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Woman with diabetes thinking about hearing loss.

Studies indicate that you are twice as likely to have hearing loss if you have diabetes, according to the American Diabetes Association. This fact is unexpected for people who picture hearing loss as a problem associated with getting old or noise damage. In 2010, 1.9 million people were diagnosed with diabetes and almost 500,000 of them were below the age of 44. Some kind of hearing loss likely affects at least 250,000 of the younger people with this disease.

A person’s hearing can be impaired by quite a few diseases besides diabetes. Other than the apparent factor of the aging process, what is the connection between these diseases and hearing loss? Give some thought to some conditions that can lead to hearing loss.

Diabetes

It is unclear why people who have diabetes have a higher occurrence of hearing loss or even if diabetes is connected to hearing loss, but the clinical research does point in that direction. A condition that indicates a person may develop type 2 diabetes, called prediabetes, causes people to lose their hearing 30 percent faster than people who don’t have it.

While scientists don’t have a definitive answer as to why this takes place, there are some theories. It is feasible that high glucose levels could cause damage to the blood vessels that feed the inner ear. Diabetes is known to affect circulation, so that is a realistic assumption.

Meningitis

This infectious disease causes loss of hearing. Because of infection, the membranes that cover the spine and brain swell up and that defines meningitis. Studies show that 30 percent of people who develop this condition will also lose their hearing, either partially or completely. Among young people in America, this infection is the second leading cause of hearing loss.

The fragile nerves which relay signals to the inner ear are potentially injured by meningitis. The brain has no method to interpret sound without these signals.

Cardiovascular Disease

Conditions that affect the heart or blood vessels are covered under the umbrella term “cardiovascular disease”. This category contains these well-known diseases:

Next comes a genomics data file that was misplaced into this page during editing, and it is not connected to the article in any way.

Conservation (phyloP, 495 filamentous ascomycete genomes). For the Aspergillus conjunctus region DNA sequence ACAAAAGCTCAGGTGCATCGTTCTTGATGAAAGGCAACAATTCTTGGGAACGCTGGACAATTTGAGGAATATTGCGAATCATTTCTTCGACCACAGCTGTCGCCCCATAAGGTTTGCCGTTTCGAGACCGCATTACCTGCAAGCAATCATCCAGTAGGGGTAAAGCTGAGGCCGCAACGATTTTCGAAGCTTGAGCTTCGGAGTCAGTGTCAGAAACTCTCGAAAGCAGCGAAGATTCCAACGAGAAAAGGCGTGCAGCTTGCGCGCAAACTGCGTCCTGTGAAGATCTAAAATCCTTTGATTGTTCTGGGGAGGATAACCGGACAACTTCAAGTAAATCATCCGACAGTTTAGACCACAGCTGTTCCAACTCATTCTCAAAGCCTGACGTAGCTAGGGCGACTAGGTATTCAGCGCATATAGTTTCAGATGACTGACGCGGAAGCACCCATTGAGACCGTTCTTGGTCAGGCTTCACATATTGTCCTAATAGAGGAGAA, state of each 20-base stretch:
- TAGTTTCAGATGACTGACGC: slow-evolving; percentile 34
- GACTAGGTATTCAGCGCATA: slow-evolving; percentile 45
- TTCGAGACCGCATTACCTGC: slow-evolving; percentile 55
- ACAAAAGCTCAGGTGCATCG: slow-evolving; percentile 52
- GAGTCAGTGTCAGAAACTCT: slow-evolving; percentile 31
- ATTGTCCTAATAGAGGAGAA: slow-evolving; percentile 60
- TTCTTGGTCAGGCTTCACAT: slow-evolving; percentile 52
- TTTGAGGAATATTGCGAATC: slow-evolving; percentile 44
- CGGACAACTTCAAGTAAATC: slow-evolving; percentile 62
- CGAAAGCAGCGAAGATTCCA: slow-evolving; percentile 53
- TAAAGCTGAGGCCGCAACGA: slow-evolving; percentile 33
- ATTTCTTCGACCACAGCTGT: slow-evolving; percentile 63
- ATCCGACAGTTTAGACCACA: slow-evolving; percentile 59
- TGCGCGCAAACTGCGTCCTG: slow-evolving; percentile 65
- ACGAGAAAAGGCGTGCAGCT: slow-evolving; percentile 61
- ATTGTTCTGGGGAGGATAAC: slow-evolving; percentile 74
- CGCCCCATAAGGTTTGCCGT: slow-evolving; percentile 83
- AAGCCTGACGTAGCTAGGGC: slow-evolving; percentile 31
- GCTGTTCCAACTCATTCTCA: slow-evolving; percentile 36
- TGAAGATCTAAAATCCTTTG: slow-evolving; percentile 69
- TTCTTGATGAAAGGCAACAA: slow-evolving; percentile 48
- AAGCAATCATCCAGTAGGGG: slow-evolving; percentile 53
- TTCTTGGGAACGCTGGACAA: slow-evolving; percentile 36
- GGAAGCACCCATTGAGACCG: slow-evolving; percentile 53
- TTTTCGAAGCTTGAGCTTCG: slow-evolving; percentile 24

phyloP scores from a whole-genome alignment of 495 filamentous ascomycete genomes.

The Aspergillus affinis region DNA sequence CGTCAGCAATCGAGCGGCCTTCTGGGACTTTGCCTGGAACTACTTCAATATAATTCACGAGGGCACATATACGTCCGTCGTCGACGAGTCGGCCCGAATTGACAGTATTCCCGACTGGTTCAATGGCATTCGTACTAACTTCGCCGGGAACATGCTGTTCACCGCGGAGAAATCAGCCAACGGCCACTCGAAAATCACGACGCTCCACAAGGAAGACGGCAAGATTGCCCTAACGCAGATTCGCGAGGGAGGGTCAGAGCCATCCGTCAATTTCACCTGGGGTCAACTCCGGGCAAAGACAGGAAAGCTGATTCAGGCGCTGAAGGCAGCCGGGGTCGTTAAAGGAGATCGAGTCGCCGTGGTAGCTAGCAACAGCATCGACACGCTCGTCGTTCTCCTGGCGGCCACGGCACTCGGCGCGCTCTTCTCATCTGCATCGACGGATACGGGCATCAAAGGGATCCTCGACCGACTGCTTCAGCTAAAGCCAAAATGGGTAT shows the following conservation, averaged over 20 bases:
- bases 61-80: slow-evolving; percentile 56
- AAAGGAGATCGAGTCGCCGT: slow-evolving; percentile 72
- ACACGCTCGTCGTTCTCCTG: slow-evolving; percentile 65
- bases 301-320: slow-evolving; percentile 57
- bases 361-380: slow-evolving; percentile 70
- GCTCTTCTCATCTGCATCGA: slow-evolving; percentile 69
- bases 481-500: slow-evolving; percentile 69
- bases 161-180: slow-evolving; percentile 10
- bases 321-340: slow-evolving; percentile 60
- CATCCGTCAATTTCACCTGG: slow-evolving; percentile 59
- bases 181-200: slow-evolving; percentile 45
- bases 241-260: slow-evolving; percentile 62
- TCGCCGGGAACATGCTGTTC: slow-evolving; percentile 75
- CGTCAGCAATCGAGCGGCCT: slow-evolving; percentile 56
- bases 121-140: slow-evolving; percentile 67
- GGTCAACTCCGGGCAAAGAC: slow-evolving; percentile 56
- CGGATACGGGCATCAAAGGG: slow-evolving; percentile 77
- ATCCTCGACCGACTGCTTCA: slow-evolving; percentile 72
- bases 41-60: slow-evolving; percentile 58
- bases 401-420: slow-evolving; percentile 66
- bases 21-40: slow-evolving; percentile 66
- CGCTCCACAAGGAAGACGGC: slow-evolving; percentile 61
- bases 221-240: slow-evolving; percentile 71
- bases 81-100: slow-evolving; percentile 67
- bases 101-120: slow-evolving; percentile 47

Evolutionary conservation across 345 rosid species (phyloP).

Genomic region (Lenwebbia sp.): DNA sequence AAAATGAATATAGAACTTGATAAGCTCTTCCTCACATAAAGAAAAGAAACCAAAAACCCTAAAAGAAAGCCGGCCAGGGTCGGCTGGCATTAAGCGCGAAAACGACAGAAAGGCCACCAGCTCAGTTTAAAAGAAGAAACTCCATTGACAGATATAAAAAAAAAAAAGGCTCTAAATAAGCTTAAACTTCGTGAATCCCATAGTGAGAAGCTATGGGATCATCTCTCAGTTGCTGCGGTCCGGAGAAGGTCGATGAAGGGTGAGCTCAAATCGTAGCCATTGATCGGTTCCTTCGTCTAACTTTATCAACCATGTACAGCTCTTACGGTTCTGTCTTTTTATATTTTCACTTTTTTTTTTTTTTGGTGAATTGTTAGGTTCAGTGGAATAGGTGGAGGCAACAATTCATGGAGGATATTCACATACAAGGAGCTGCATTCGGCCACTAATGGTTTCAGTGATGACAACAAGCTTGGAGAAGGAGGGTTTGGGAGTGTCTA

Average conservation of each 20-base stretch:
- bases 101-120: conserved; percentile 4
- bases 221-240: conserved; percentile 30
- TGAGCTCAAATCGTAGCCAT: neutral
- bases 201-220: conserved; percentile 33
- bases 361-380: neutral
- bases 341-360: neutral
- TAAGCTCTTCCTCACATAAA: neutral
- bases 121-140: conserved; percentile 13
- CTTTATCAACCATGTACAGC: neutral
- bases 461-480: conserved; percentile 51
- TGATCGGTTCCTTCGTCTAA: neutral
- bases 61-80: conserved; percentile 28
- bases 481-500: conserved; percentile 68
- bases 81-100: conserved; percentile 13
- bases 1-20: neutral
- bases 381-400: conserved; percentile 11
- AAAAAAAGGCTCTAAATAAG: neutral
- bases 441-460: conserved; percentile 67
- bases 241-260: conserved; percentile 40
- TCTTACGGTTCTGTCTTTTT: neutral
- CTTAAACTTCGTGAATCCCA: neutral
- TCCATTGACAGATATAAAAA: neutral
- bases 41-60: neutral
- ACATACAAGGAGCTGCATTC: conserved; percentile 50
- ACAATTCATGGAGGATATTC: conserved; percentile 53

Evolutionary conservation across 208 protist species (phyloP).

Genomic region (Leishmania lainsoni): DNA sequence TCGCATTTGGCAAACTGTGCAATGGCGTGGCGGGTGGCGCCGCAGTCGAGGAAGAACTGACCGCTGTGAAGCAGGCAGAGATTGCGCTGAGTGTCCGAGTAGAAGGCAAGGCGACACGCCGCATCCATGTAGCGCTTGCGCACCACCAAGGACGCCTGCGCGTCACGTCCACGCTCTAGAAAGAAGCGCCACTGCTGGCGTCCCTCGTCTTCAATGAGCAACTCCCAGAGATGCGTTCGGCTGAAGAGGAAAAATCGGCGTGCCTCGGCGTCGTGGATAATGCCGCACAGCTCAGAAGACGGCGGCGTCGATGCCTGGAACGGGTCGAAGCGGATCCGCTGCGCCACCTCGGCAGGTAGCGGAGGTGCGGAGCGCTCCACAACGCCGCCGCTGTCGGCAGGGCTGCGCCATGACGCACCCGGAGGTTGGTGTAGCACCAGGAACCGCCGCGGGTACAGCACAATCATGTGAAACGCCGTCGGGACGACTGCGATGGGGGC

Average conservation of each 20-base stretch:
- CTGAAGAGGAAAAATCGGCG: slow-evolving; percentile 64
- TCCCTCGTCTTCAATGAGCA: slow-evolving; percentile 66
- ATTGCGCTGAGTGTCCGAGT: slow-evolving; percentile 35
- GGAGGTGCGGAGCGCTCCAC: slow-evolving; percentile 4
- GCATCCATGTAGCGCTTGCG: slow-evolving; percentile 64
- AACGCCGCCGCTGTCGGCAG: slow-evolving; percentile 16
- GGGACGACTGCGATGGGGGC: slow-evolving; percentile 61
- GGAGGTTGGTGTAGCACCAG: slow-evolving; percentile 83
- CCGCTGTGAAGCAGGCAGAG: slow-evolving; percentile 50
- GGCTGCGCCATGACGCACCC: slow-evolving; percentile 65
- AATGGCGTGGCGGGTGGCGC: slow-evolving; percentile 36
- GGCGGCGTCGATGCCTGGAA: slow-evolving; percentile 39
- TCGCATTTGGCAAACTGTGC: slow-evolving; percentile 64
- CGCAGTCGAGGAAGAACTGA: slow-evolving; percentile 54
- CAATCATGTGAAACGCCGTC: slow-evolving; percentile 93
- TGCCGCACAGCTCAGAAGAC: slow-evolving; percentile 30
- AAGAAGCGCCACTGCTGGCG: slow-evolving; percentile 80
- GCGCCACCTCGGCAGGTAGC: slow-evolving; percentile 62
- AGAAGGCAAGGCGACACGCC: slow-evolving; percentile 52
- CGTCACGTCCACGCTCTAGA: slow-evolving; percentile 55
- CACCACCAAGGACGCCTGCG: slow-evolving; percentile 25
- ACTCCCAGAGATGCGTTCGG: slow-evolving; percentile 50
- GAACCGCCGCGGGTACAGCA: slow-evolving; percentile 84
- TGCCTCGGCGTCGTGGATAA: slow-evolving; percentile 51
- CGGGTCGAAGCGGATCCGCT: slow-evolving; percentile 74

• Stroke
  • Peripheral artery disease
  • High blood pressure
  • Heart failure
  • Heart attack
  • Atherosclerosis

Age related hearing loss is generally linked to cardiovascular diseases. Damage can easily happen to the inner ear. Damage to the inner ear leads to hearing loss when there is a change in blood flow and it doesn’t get the oxygen and nutrients that it needs to thrive.

Chronic Kidney Disease

A 2012 study published in The Laryngoscope found that people with this condition also had an increased risk of hearing loss. A separate study found that chance to be as high as 43 percent. It is feasible that this connection is a coincidence, though. There are many of the same risk factors with kidney disease and other conditions associated with high blood pressure.

Another possibility is that the toxins that collect in the blood due to kidney failure may be the culprit. The connection that the nerves have with the brain could be closed off due to damage to the ear by these toxins.

Dementia

The connection between loss of hearing and dementia is a two-way street. A person’s chances of getting Alzheimer’s disease seems to be increased by cognitive impairment. Brain shrinkage and atrophy are the causes of dementia. Difficulty hearing can accelerate that process.

It also works the other way around. Someone who develops dementia even though there is normal hearing will show a decline in their hearing as damage to the brain increases.

Mumps

Mumps is a viral infection which can cause children to lose their hearing when they’re very young. The decrease in hearing might be only in one ear or it could impact both ears. The reason why this occurs is the virus damages the cochlea in the inner ear. Signals are sent to the brain by this part of the ear. The good news is mumps is pretty scarce nowadays due to vaccinations. Not everyone who gets the mumps will experience hearing loss.

Chronic Ear Infections

Treatment clears up the random ear infection so it’s not very risky for the majority of people. For some, though, repeated infections take a toll on the tiny components that are required for hearing such as the eardrum or the small bones in the middle ear. This form of hearing loss is called conductive, and it means that sound cannot get to the inner ear with enough force, so no signals are transmitted to the brain. Infections can also lead to a sensorineural hearing loss, which means nerve damage.

Prevention is the key to steering clear of many of the illnesses that can cause you to lose hearing. Throughout your life protecting your hearing will be possible if you exercise regularly, get the right amount of sleep, and have a healthy diet. You should also get regular hearing exams to make sure your ears stay healthy.